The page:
Are you ready for your close-up?
any improv groups are capitalizing on the ever-increasing power of the web by producing promotional videos.
Although the nominees differ tremendously in style and technique, each video communicates far more about the team than the obligatory post cards and mass email blasts.
Before you do anything else, take some time to view on-line promo videos from other improv groups and even music videos that you like. See if you can distill what it is that appeals to you about each video.
When you're ready, IN has compiled a list of 10 things to consider before the camera rolls on your promo video.
1 Brand "Know thyself." No matter who you are or what your profession, it all starts there. How does your team describe itself? Sit down together, have a conversation and write down your answers. You may be surprised to hear what the rest of your team thinks. How do your fans describe you? Ask fans for some adjectives. Based sheerly on your name, postcard and other promo materials, how would someone who's never seen your show describe you? Ask a couple people who fall into that category. Take the time up front to answer these questions and you'll save yourself wasted time and energy down the line.
2 Budget You don't necessarily need to spend a lot of money for your first video, but plan your expenses ahead of time, so there are no surprises. You can always call in favors and negotiate for freebies for things like equipment, crew, food, actors, etc. For instance, list donating companies as sponsors, help film students and actors build their reels by offering copies of the final product and network with your friends who owe you favors.
3 Goals What do you want this video to accomplish? What are your team's goals - short term and long term? Do you want to get into a festival? Bring people to your shows? Draw people to your website? Be clear about what you want your primary goal to be upfront and remember it as you shoot.
4 Concept What mood do you want to create with your video? Your team's goals and budget will influence the concept and plot of your story. Yes, every good promo video has some sort of story.
5 Quality Don't put anything on the web that doesn't represent you well. Poorly lit, hand-held, shaky show footage is not going to lure new audience members and can leave the viewer with the impression that you're unprofessional. Don't include it in your video, no matter how funny you think it is. The humor in short and long form improv shows get lost in the translation on video. You think it's funny because you were there, or because you love improv, or because you said it. The type of promo video we're talking about is not clips of your shows strung together, but a whole different animal; a hybrid between sketch and improv with a little music video thrown in.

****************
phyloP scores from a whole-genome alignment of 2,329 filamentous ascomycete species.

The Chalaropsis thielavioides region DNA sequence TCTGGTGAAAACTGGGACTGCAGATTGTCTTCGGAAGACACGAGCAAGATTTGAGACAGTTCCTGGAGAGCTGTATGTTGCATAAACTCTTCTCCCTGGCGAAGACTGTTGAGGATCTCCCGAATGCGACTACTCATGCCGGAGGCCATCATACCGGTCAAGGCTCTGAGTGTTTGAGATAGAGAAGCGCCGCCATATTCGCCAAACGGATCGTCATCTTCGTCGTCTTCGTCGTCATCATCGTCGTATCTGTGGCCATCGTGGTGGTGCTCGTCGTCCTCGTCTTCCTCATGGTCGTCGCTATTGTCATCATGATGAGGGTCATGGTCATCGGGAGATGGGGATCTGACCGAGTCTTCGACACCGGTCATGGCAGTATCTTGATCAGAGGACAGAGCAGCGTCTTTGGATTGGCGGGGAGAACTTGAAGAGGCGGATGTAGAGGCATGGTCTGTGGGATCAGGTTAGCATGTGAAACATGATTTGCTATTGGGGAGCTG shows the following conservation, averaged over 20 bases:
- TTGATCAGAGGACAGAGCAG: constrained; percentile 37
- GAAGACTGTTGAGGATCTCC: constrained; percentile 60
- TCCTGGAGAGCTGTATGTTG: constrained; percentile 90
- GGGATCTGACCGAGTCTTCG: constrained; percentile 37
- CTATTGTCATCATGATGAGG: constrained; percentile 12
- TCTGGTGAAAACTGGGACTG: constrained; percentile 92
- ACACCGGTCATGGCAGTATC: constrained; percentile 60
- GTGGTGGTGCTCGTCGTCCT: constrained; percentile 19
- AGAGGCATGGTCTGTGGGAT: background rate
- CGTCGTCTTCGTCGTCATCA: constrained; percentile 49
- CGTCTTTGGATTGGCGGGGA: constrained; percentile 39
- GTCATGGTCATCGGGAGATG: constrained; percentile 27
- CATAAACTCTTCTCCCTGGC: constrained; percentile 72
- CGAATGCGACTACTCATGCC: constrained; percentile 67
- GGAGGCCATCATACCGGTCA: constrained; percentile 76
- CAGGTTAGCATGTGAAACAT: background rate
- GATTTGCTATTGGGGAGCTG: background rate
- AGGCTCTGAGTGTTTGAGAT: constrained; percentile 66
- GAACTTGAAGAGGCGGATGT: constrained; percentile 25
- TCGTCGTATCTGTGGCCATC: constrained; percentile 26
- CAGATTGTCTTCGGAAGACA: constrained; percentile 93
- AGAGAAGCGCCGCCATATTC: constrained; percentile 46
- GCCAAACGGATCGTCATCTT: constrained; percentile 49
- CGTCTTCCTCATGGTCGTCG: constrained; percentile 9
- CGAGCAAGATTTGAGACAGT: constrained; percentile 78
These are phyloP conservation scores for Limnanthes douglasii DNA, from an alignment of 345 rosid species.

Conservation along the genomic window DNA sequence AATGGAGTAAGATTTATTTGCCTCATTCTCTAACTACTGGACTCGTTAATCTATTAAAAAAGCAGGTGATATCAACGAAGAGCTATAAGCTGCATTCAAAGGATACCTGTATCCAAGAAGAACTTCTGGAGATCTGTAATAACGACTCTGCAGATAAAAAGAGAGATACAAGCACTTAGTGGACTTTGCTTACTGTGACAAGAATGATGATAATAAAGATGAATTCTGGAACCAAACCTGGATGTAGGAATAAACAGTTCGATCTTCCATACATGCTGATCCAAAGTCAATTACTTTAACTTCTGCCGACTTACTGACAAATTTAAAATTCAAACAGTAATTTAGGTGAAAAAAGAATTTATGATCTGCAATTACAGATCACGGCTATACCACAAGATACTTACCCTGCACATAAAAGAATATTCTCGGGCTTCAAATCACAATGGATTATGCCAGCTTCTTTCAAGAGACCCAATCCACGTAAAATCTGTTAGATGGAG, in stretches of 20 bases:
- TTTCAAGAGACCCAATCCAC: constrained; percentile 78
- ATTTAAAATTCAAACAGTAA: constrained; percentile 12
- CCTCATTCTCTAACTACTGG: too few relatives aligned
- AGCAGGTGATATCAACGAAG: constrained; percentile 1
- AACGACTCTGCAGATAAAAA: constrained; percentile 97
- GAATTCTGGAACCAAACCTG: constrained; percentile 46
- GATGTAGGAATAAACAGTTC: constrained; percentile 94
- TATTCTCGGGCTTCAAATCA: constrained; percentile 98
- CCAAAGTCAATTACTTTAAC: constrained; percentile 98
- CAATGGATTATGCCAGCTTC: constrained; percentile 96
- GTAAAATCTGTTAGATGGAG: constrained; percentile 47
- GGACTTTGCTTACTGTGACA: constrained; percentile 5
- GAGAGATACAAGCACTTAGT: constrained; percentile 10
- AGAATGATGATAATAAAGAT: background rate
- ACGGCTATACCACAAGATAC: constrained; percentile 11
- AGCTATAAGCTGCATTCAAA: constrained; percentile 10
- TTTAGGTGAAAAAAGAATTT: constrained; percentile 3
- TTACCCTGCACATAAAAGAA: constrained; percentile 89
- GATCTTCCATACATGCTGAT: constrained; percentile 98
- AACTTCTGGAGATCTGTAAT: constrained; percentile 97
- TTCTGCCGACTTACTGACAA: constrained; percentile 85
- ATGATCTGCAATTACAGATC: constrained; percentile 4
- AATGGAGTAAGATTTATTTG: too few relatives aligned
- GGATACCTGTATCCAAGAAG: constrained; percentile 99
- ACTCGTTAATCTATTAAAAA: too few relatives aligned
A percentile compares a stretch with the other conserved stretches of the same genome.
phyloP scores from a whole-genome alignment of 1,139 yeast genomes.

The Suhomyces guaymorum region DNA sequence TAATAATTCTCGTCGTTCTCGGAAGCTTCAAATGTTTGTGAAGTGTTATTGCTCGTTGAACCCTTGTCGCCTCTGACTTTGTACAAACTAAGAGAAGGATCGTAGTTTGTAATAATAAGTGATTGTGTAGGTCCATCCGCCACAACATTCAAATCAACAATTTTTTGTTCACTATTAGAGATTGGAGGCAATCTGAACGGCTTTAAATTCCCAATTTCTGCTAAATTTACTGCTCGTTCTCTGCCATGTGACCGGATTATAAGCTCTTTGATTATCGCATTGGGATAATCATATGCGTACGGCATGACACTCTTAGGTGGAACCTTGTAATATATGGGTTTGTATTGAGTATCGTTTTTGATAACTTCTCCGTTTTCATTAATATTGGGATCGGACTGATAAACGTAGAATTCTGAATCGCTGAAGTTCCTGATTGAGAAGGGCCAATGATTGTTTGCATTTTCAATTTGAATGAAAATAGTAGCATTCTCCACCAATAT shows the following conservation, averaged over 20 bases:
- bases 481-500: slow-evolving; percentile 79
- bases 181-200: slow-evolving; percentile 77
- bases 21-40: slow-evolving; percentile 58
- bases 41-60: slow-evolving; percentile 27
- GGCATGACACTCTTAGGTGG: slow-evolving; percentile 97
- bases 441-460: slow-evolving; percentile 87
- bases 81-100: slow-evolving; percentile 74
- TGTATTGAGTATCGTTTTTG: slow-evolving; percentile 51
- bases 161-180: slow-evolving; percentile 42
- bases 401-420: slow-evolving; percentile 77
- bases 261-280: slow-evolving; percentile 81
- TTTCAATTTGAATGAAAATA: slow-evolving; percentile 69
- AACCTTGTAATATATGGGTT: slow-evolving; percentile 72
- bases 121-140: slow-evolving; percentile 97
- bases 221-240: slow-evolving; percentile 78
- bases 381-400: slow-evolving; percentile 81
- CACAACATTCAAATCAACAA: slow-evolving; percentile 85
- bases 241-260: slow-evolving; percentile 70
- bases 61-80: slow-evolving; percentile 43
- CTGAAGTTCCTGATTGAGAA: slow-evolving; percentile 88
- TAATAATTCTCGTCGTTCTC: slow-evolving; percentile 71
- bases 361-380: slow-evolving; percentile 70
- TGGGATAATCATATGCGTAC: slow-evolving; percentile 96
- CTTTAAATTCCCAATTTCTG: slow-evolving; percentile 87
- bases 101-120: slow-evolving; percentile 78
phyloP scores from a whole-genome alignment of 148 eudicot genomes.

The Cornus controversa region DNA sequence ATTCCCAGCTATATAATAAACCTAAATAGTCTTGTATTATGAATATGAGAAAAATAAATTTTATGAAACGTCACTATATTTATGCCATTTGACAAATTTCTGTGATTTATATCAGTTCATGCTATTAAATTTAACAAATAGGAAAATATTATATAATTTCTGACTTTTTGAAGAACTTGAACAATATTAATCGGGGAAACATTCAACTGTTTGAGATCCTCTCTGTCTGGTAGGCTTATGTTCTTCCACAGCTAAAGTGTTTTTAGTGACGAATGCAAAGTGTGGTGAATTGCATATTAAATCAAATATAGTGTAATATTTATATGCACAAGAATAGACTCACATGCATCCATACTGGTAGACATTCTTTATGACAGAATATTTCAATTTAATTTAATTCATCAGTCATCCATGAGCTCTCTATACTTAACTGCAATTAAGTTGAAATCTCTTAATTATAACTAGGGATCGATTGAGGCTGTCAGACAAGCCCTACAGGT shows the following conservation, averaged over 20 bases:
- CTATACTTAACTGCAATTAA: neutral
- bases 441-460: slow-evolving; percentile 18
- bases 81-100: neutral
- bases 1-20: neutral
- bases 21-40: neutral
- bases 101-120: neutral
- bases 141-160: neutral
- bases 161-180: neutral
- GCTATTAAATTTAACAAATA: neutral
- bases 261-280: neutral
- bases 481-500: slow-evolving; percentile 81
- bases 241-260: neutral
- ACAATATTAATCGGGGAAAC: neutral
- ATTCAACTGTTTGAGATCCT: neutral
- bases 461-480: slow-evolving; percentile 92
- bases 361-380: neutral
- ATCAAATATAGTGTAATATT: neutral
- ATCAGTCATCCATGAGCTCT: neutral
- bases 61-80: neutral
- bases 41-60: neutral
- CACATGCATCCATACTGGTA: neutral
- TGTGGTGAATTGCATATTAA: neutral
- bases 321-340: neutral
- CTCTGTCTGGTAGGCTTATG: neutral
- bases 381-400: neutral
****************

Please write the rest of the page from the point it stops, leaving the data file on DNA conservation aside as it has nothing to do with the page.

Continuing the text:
6 Equipment The type of camera you use will depend on 1. What your budget is/what you have access to... 2. Where you expect the final product to be be shown - web vs. a video screen, for instance. Insider Tip: B & H is a great resource, either on the phone or in person for your questions about equipment. There are also affordable places to rent equipment like DCTV, but don't rent anything you, or someone on your crew, have never used before.
7 Crew Who's operating the camera, helping plan the project and running things on set, taking care of sound, wardrobe, press photos (might as well take photos while you're shooting), directing, etc.? Even if you're dividing up roles amongst team members, it's helpful to clearly define who's doing what upfront.
8 Editing and Titles Take some time to edit your video, it makes all the difference. Adding titles before and after your promo makes you look more professional and helps you communicate your message even further.
9 Music There's plenty of free music out there. Your editor will know where to find some. Soundtrack Pro, a part of the Final Cut Studio Suite has options for every mood. Also, don't be afraid to trade. Find an up and coming band and offer to give them credit in exchange for using some of their music.
10 Fun At the end of the day, you're improvisers; so go with the flow. No mater how much planning you do, things never go completely according to plan even on the most elaborate of sets. Think on your feet, stay positive and enjoy the ride.
|by Improvisation News|
Laura Merrill is a strong comedic actor and writer. She has recently contributed as a writer and performer to "The Beverly Bonner Show" at Broadway Comedy Club, and "In Transit" and "Something Outrageous" at the 45th Street Theater. She has experience in Shakespeare, Chekhov, and scenic design.
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